Issa: Yeah, we never set out to make psychedelic hip-hop or trip hop.
AK: We don't even take psychedelics to get inspired to write.
What was your first trip like?
Issa: The first time I tripped I was like 15 years old. I was really interested in psychedelics at a young age from shit that I heard in school. When I was in fifth grade, the D.A.R.E. program came to my school and told us about LSD and were like, "Yeah, it’s a patch you put on your fucking arm, and it'll make you see shit that's not there." From that moment I was like, "Yeah, I'm trying to do that." Then when I got to high school, there were actually kids doing that shit so I was like, "Yo, I'm tryin' to do this shit." It was crazy. I ate an eighth of shrooms. The first song I heard was Kanye West with Adam Levine, “Heard 'em Say.” During the trip I cried a lot, just hours upon hours crying about everything. The second thing I got from it was like, "Wow, nothing really matters in the bigger picture." That was the revelation at the time: I'm so small in the grand scheme of things. How could I ever worry about the minor things when I could worry about grand things? I have to be remembered. That was the theme of the trip.
AK: Issa turned me onto psychedelics. The first time I met him, he introduced me to the psychedelic world, basically. How it is when you take psychedelics. Then later on, when I was 16 or 17 probably, I experienced shrooms with a couple of my friends, but it was a bad trip. Everyone split apart and shit, but I learned a lot about myself.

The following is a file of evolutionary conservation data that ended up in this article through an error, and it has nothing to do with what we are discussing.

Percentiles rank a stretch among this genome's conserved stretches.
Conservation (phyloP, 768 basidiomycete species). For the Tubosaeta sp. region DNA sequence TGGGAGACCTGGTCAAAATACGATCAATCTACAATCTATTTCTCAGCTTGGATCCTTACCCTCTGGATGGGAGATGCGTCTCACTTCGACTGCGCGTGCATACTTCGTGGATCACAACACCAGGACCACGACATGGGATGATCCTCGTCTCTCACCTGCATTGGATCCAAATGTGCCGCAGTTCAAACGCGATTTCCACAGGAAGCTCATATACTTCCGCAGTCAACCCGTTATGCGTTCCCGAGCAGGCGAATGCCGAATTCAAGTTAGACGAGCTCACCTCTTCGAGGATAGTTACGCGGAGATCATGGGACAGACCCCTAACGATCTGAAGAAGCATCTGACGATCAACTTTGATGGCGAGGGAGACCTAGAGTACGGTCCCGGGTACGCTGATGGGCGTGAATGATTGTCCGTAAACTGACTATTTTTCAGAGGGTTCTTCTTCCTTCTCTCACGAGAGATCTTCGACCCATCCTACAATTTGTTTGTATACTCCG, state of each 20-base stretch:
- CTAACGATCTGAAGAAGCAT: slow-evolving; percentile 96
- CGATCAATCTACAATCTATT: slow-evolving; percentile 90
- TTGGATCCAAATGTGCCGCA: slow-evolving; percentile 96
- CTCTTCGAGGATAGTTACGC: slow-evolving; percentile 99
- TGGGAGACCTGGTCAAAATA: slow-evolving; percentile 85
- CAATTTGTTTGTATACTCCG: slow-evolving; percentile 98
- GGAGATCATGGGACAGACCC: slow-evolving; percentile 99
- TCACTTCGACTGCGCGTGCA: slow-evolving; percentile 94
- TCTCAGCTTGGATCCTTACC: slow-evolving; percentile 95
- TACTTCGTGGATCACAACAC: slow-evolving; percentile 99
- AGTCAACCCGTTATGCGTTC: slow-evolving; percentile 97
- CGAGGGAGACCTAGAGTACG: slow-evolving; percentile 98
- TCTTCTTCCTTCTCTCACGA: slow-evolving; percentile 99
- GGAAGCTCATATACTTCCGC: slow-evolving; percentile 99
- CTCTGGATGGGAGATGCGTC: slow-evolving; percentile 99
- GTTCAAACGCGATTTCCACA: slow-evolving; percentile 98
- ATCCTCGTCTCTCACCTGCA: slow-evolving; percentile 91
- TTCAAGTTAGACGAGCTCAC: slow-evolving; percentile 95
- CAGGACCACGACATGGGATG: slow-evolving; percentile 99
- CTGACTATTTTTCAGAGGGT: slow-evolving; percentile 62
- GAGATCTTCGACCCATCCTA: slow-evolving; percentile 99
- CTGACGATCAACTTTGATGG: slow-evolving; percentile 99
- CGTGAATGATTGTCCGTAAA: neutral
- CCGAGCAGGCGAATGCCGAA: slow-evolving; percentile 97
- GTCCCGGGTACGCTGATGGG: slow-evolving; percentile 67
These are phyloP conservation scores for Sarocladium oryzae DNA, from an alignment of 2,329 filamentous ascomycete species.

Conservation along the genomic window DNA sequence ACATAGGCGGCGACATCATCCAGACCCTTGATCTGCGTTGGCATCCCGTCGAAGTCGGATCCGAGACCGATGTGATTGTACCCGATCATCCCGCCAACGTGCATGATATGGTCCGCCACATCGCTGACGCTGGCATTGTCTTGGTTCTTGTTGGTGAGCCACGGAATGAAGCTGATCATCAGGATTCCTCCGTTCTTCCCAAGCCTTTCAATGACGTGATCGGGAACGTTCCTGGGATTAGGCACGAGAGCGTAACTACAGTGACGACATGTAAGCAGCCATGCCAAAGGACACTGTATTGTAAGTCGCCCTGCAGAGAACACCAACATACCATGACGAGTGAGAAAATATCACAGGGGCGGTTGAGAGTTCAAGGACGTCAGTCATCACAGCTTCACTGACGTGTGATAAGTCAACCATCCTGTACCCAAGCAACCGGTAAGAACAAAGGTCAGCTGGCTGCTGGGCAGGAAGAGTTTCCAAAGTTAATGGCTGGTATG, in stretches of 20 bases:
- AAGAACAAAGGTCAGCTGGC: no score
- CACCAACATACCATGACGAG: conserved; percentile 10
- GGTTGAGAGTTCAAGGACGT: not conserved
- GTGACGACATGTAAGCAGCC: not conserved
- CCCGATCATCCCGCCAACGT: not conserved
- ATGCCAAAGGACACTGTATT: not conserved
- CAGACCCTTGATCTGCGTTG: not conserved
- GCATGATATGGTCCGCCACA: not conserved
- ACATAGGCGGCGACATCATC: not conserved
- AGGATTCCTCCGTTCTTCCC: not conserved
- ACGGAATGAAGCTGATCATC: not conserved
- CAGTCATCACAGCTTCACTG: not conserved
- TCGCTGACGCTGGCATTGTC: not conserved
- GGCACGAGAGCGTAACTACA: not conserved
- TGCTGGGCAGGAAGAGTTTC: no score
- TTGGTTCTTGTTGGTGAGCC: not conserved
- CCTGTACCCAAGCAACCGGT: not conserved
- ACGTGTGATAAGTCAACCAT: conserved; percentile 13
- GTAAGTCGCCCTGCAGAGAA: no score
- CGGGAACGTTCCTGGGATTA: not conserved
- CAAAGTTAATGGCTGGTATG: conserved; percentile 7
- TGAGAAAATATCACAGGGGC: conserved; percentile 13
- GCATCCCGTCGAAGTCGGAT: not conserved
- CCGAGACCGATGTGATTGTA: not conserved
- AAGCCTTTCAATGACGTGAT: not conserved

Hip-hop doesn't seem to incorporate psychedelics into the culture much. Why do you think people are so scared of these substances?
Issa: Propaganda, of course. The government put all the things like that into a bad light. Look at the old anti-marijuana ads, where the guy cracks an egg into the pan and is like, "If you smoke weed, that's your brain." It's extreme propaganda. It's created a hysteria around psychedelics. There’s the abuse of psychedelics as well. It's not like people have been using it in a totally scientific way. Psychedelics take you all over the place in your brain. You just start going down some of the holes that you might not want to. There's a stigma for psychedelics where people think they have knowledge of who that person is without any prior knowledge: some hippie, with long dreads, tie-dye, that type of world. But that’s not all a hallucinogen is. Through the internet and the age of information, I think more people are getting into it.